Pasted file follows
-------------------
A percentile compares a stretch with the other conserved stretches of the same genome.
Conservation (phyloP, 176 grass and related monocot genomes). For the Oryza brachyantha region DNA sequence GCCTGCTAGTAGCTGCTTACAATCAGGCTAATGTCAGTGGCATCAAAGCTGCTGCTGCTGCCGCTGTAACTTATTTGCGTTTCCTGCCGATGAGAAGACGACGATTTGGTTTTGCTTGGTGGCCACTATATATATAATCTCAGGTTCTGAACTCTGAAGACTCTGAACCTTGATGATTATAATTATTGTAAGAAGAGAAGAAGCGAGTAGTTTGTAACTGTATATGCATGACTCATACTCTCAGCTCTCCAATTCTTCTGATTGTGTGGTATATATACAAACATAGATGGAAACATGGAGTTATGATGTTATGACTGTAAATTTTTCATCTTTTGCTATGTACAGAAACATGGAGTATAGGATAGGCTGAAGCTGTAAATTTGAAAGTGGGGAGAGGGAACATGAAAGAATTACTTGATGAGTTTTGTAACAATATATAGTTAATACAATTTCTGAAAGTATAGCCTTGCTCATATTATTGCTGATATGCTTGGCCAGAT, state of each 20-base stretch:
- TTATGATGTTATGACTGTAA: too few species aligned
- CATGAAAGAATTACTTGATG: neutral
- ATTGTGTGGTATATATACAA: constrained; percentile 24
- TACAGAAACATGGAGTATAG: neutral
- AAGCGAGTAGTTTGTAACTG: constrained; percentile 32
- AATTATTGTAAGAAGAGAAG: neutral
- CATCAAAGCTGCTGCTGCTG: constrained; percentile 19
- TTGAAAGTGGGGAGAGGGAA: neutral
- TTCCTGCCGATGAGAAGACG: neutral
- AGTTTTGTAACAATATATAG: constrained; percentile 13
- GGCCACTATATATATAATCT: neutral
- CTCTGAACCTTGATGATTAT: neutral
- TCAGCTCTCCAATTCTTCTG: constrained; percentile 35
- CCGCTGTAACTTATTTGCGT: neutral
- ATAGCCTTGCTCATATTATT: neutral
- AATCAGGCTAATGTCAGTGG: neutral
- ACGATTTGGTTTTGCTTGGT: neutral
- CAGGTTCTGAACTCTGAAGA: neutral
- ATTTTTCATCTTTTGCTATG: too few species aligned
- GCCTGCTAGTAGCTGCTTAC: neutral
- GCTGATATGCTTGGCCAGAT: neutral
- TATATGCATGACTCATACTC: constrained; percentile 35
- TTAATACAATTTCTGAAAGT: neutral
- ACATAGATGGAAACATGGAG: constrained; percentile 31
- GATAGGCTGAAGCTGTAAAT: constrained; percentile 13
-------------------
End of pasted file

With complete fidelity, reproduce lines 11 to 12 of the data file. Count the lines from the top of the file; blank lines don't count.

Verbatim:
- TTCCTGCCGATGAGAAGACG: neutral
- AGTTTTGTAACAATATATAG: constrained; percentile 13